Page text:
Ludwin, the longtime NBC late-night executive who died Sunday at age 71, famously championed Seinfeld. But also fought for Conan O'Brien when the then-unknown former Simpsons and SNL writer was struggling following the September 1993 launch of Late Night with Conan O’Brien. “In 1993, when I took over the late-night show — it was a long time ago — but I had a very rocky start,” O’Brien recalled on his Monday show. “Pretty much everyone at the network thought that I should be canceled, but one executive disagreed and that was Rick Ludwin. Rick actually came to many of our early shows and watched what we were doing.” Conan said Ludwin was “brutally honest,” but fair. “He also saw that there was a lot of value to what we were trying to do," Conan said. "He was a generous laugher when we had something good. Rick argued passionately for me with the network and he helped keep me on the air for those first two years." Conan also played a clip of him and Jerry Seinfeld paying tribute to Ludwin in 2009 during the final days of Late Night with Conan O'Brien. “Sixteen years later, during the Tonight Show fiasco, Rick stuck by me again, even though he was putting his own job at risk,” Conan said. “After I ended up here at TBS, Rick was a regular visitor and he remained a loyal friend to our show.” Conan asked his studio audience to give Ludwin a round of applause.
How Rick Ludwin saved Seinfeld: NBC decided to burn off the poorly received The Seinfeld Chronicles pilot during the dog days of summer, on July 5, 1989. But Ludwin “went to (then-NBC president) Brandon Tartikoff after he saw that the pilot was being burned off. Rick had (the budget for) two one-hour specials, and he said he’d give them to Brandon so we could make four more episodes,” recalled Alan Horn, then head of Seinfeld producer Castle Rock Entertainment. Horn said NBC only had one suggestion after the pilot: "Put a girl in it," which led to the casting of Julia Louis-Dreyfus. “So we made the four episodes, and Seinfeld took off,” Horn said. “Rick was the unsung hero. He cheered us from the sidelines and we never forgot him.”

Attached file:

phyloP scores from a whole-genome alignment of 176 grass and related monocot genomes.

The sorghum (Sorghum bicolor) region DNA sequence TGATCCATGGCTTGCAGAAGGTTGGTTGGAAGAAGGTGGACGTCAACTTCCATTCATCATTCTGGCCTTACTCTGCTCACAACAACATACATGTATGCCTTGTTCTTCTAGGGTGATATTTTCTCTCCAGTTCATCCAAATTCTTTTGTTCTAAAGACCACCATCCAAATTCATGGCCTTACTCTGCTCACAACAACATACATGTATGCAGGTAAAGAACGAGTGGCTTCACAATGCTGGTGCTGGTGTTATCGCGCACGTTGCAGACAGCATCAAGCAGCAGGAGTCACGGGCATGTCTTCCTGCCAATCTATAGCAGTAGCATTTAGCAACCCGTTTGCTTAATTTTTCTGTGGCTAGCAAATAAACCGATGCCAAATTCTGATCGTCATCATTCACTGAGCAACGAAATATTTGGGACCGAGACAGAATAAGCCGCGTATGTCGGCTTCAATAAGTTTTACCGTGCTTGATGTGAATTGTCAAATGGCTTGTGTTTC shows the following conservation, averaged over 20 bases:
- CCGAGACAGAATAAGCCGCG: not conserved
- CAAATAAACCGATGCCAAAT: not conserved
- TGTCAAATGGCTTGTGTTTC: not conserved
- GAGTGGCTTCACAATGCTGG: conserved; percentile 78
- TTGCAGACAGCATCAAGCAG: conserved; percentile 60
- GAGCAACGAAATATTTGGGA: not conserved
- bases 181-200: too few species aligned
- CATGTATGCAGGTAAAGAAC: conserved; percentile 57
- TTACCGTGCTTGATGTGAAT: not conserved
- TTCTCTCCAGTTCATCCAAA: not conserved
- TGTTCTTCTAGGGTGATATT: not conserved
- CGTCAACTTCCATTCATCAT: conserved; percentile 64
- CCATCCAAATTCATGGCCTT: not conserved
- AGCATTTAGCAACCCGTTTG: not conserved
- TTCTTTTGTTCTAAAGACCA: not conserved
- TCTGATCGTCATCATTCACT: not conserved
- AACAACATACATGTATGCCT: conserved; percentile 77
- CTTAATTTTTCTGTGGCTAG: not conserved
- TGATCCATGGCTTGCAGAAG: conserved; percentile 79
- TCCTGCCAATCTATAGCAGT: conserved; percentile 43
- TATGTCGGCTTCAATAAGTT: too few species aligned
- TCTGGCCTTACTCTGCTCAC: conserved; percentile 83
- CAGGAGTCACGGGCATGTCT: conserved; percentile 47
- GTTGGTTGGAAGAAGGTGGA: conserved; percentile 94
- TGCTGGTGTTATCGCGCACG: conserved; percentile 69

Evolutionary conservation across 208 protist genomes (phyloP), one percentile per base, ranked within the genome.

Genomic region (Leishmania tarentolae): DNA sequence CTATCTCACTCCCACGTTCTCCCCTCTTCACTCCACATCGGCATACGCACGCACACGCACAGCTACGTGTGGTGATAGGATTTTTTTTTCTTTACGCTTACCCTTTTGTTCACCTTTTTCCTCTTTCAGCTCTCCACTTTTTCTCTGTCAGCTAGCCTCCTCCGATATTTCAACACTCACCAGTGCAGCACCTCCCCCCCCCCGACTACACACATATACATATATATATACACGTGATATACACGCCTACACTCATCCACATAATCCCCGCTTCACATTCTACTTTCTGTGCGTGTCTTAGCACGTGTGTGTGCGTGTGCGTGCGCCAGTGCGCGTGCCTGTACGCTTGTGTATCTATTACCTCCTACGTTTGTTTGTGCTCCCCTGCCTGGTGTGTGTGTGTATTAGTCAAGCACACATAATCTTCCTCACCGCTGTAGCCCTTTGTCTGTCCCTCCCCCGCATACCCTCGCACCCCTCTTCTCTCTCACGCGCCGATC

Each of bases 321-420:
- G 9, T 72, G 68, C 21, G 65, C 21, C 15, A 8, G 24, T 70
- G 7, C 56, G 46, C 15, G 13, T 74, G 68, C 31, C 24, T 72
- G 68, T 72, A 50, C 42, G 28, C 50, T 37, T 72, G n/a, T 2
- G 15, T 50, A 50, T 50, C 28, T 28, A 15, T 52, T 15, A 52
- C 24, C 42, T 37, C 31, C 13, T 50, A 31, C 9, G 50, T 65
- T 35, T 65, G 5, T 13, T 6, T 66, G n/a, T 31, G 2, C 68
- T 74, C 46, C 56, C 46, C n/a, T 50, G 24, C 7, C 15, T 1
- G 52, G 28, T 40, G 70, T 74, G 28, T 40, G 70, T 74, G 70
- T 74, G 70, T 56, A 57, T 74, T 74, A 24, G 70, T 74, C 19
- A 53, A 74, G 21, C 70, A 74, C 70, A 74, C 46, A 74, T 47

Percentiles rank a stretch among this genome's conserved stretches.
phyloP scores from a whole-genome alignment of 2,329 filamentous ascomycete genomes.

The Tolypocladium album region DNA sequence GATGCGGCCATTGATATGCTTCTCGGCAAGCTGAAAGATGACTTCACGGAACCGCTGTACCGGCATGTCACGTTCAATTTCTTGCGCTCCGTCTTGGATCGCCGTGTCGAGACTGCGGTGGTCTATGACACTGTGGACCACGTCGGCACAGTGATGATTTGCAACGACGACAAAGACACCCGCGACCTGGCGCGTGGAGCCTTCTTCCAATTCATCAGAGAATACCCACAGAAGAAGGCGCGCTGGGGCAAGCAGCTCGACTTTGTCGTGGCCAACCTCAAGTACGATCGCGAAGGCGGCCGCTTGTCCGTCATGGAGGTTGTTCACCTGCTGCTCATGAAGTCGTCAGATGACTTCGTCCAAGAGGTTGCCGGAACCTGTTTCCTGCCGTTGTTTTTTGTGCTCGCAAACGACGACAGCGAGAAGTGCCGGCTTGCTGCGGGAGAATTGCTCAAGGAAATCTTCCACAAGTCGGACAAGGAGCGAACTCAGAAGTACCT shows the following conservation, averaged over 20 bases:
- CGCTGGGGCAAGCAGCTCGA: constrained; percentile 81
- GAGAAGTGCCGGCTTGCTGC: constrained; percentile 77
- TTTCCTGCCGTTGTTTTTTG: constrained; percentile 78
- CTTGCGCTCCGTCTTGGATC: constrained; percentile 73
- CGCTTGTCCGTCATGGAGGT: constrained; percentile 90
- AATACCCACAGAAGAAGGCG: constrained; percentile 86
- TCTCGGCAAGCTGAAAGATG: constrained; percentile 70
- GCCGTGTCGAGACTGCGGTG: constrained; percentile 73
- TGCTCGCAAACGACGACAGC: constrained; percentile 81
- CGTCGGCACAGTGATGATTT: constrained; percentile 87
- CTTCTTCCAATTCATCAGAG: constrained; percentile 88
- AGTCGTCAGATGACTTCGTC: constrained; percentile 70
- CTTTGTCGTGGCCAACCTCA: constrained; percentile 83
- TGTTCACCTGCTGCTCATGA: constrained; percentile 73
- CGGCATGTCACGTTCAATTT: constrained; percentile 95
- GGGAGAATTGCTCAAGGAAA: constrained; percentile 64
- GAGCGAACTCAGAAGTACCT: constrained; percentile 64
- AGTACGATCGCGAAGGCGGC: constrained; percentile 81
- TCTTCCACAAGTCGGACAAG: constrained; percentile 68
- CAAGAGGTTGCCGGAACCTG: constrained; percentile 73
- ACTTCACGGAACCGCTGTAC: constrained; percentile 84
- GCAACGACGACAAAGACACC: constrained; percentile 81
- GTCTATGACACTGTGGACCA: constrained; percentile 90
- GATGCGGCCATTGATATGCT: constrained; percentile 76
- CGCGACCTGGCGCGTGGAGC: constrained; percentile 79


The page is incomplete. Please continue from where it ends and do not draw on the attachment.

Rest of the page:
NBC praises the "indelible mark" Ludwin left on the network: “The entire NBC family is deeply saddened today by the news of Rick Ludwin’s passing,” George Cheeks, vice chairman of NBCUniversal Content Studios, said in a statement. “Rick left an indelible mark in his 30-plus years at the network, with a rich legacy that lives on to this day.”
Jerry Seinfeld says it was "privilege" to have known Ludwin: “Rick Ludwin was the ONE person at NBC in 1989 that thought The Seinfeld Chronicles would be a funny TV series,” Seinfeld said in a statement. “He loved the Stooges, Jerry Lewis, and Abbott and Costello, so he and I always got along great. He was also just a sweetheart of a guy. Everyone at our show loved working with him.”
Seth Meyers pays tribute to "legend" Ludwin: "He often came by, gave thoughtfully worded notes that were complimentary but firm and fair," said Meyers, who first met Ludwin when he joined SNL in 2001. Ludwin, he recalls, would send a copy of SNL sketches that did well and send them to cast members from his office in L.A.
Michael Schur says so many actors, writers and comedians owe Ludwin a debt of gratitude: "Rick was the most unassuming comedy executive I've ever met," the Parks and Recreation creator and former SNL writer said in a series of tweets. "He knew more about show business than anyone, but he looked (and carried himself) like a small-town insurance agent...He was a gem of a guy. A truly nice person. He loved what he did, and he did it well. This is a very sad day for the industry."